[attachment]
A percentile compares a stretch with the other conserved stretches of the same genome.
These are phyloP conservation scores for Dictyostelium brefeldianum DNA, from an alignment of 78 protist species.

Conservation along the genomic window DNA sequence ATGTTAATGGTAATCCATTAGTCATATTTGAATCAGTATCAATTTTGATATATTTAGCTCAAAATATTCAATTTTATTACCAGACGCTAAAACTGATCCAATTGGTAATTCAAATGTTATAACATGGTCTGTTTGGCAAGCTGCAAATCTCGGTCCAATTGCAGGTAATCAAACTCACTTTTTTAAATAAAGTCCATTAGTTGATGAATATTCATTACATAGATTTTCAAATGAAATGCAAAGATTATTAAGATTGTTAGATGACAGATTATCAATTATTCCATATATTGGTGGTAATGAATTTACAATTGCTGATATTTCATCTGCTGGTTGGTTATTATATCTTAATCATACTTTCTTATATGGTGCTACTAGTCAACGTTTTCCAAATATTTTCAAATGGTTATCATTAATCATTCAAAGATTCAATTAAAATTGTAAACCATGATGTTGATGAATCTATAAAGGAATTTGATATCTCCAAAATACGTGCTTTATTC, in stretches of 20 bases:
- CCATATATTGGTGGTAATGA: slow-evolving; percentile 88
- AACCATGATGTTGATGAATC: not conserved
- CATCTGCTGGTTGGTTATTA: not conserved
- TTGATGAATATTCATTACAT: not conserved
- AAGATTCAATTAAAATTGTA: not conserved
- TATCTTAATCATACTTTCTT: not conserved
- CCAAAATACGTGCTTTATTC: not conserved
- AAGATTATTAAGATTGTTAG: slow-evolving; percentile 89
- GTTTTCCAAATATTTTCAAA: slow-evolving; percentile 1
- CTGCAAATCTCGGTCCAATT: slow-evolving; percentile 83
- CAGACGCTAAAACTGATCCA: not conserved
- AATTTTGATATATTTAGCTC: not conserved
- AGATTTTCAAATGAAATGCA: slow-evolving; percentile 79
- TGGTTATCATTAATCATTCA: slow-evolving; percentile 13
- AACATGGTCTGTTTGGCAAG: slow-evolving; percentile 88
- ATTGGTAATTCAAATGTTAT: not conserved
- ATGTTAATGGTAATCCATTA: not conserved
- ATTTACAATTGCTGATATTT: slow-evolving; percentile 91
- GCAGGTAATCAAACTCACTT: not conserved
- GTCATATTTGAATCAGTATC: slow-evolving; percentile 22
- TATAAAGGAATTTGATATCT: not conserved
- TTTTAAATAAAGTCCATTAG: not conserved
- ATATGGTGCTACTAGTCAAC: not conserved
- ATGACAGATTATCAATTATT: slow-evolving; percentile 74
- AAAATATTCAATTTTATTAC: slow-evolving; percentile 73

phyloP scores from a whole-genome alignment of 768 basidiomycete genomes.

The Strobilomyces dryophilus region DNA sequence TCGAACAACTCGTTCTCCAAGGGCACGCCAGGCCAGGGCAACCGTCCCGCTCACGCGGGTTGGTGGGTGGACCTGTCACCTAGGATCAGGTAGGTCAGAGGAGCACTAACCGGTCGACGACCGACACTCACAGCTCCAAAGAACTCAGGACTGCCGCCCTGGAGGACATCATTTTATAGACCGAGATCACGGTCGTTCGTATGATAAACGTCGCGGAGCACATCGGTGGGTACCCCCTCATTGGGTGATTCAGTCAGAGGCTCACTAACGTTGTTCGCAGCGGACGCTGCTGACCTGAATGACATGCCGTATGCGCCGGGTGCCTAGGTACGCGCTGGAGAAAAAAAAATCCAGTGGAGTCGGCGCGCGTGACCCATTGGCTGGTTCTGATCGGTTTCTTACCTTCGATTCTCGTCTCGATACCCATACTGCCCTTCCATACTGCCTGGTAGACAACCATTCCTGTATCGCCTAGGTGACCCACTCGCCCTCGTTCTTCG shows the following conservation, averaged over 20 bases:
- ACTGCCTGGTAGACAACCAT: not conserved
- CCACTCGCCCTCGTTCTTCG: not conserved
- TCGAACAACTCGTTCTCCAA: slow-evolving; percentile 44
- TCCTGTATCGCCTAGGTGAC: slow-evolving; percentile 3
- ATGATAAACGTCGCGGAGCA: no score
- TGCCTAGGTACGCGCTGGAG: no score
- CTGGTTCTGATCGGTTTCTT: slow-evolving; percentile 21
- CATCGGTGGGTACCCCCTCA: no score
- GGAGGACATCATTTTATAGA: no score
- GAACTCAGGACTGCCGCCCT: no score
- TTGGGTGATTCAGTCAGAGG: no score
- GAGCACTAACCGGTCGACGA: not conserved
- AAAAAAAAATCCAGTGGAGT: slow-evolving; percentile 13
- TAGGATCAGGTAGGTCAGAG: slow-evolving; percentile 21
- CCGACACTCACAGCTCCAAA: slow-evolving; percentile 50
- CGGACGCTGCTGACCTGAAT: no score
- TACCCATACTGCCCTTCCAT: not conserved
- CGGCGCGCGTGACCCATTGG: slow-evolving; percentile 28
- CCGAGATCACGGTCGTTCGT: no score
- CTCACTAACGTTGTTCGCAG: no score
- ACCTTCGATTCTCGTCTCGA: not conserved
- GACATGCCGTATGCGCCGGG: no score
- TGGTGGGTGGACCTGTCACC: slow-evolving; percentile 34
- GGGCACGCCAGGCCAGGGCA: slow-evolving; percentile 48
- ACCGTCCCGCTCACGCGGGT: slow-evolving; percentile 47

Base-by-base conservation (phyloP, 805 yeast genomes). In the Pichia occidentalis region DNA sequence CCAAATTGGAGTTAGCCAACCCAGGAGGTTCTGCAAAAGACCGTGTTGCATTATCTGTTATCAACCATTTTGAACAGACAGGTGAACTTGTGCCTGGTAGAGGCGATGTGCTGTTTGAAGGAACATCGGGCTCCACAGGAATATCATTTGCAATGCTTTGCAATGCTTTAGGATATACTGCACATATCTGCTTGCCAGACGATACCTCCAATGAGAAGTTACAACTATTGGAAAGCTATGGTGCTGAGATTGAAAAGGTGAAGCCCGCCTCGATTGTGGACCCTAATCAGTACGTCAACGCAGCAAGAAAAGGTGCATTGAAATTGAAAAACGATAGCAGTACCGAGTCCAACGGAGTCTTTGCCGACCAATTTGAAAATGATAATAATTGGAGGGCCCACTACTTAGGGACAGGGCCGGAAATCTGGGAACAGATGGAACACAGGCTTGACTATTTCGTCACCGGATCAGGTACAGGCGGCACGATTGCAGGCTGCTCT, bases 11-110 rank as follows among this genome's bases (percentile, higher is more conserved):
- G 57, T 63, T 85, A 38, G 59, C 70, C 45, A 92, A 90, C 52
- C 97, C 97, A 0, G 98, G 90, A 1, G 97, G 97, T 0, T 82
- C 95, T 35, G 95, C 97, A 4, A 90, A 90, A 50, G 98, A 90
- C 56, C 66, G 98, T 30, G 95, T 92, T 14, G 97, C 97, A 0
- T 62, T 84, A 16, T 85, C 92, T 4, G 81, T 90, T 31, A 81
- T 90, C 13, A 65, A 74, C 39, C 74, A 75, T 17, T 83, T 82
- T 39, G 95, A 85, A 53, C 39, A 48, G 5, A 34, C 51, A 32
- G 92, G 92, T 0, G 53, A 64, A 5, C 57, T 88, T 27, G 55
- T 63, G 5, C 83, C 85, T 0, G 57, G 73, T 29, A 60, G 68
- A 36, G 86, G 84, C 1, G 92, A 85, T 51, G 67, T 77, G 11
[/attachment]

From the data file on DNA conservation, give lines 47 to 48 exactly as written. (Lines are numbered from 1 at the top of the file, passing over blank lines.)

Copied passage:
- TACCCATACTGCCCTTCCAT: not conserved
- CGGCGCGCGTGACCCATTGG: slow-evolving; percentile 28